An anti-abortion activist who was arrested last week after officers found five fetuses in her Washington D.C. apartment said they were among 115 she was allowed to take from a medical waste transportation company outside a D.C. clinic to give them a “proper burial.”
Lauren Handy, 28, an activist, self-proclaimed “Catholic anarchist” and the director of activism for a group called Progressive Anti-Abortion Uprising, defended her actions in a news conference on Tuesday. She is one of nine anti-abortion activists charged in an indictment accusing the group of blocking access to an abortion clinic in October 2020.
The group claims that Handy and PAAU founder and executive director Terrisa Bukovinac went to the Washington Surgi-Clinic to protest abortions on March 25 when they spotted a Curtis Bay Medical Waste Services driver loading boxes into a truck. They claim the driver told them there were “dead babies” inside the boxes and gave them the go ahead to take one of the boxes after they promised to give the fetuses a “proper burial.”
The women said they brought the aborted fetuses to Handy’s apartment before 110 of them were buried with the help of a local priest.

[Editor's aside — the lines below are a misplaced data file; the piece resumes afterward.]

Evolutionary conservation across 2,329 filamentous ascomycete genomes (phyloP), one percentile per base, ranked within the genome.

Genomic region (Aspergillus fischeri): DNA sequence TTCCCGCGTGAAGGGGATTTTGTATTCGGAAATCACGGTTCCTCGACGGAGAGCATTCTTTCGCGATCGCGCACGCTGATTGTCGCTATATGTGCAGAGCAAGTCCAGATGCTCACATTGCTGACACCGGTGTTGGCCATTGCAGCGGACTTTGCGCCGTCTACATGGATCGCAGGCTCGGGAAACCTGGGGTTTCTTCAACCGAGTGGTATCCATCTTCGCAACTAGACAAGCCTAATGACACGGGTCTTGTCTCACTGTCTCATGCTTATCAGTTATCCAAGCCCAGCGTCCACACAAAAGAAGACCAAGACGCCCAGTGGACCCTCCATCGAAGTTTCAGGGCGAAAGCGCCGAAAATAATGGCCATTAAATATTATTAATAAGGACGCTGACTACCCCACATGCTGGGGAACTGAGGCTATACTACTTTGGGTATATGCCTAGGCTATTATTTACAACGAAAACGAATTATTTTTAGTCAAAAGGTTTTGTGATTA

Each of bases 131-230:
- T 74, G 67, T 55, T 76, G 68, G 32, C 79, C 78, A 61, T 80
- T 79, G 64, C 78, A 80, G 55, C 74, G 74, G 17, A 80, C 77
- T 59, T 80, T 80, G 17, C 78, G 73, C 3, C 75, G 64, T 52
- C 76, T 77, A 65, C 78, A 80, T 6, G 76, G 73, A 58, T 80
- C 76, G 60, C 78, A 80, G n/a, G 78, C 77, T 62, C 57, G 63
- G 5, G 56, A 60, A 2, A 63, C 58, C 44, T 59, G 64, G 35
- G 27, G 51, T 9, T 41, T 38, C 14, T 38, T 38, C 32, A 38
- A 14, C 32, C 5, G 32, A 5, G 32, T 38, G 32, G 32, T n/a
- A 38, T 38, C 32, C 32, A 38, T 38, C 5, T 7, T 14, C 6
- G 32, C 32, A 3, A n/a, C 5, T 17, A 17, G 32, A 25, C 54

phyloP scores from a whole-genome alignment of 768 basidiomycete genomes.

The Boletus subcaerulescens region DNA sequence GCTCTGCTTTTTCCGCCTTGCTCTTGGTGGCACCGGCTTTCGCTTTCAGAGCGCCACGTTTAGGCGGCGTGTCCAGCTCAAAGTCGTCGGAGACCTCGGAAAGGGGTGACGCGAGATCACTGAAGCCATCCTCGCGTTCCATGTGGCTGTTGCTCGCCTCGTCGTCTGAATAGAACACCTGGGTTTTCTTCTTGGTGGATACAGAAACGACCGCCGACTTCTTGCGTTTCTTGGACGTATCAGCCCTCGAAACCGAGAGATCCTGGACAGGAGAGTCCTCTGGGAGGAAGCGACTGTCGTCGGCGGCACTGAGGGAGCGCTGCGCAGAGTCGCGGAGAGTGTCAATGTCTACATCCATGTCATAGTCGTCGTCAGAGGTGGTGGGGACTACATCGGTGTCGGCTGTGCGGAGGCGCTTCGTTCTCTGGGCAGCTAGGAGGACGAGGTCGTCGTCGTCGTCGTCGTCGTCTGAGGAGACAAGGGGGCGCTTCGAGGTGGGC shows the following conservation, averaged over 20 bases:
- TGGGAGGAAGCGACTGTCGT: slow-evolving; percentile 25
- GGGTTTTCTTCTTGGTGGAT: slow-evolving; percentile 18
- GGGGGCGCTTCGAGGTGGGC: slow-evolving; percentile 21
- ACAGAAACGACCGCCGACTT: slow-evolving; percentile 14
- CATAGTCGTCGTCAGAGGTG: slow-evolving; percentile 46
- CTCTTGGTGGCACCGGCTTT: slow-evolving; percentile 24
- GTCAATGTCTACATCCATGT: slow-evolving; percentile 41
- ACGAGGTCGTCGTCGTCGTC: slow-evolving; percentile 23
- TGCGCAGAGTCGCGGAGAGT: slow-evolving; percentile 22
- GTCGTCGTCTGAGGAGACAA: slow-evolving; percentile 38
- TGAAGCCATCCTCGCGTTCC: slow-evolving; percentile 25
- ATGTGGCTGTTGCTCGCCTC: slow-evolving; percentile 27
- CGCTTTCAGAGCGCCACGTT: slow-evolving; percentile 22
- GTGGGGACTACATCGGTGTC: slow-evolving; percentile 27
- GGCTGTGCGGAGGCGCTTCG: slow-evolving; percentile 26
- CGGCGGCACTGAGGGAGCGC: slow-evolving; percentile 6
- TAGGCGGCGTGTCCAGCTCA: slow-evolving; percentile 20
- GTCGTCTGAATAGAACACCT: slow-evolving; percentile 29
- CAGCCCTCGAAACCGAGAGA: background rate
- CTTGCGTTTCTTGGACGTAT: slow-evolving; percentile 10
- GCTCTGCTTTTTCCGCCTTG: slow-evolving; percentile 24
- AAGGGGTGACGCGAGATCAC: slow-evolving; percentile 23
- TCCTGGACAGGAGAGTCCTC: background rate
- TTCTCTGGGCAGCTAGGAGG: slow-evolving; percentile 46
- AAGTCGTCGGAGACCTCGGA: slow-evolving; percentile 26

They say 5 fetuses–which they named Christopher, Angel, Harriet, Holly and Phoenix– were more developed and they considered them to be evidence of violations of federal laws, including the Partial-Birth Abortion Ban Act, which bans certain methods to terminate pregnancies starting at 12 weeks, according to The New York Times.
They claimed the fetuses showed signs of injuries and contacted police to pick up those stored in Handy’s home.
Curtis Bay Medical Waste Services denied the activists claim, NYT reports.
“On March 25, a Curtis Bay employee took custody of three packages from the Washington Surgery Center (Washington Surgi-Clinic) and delivered all of them to Curtis Bay’s incineration facility,” the company said. “The driver did not hand packages over to the protesters or anyone else.”
“Any allegations made otherwise are false,”the company added.
Police is still investigating how the group acquired the fetuses.
Handy and the eight co-defendants were charged with conspiracy against rights and violating the Freedom of Access to Clinic Entrances Act, known as the FACE Act. She pleaded not guilty on Monday.
“I don’t believe I did anything wrong,” Handy said. “We try to rescue a baby on a particular day, and we try to let the chips fall where they may.”
If convicted, they could each face up to 11 years in prison, three years of supervised release and fines of $350,000.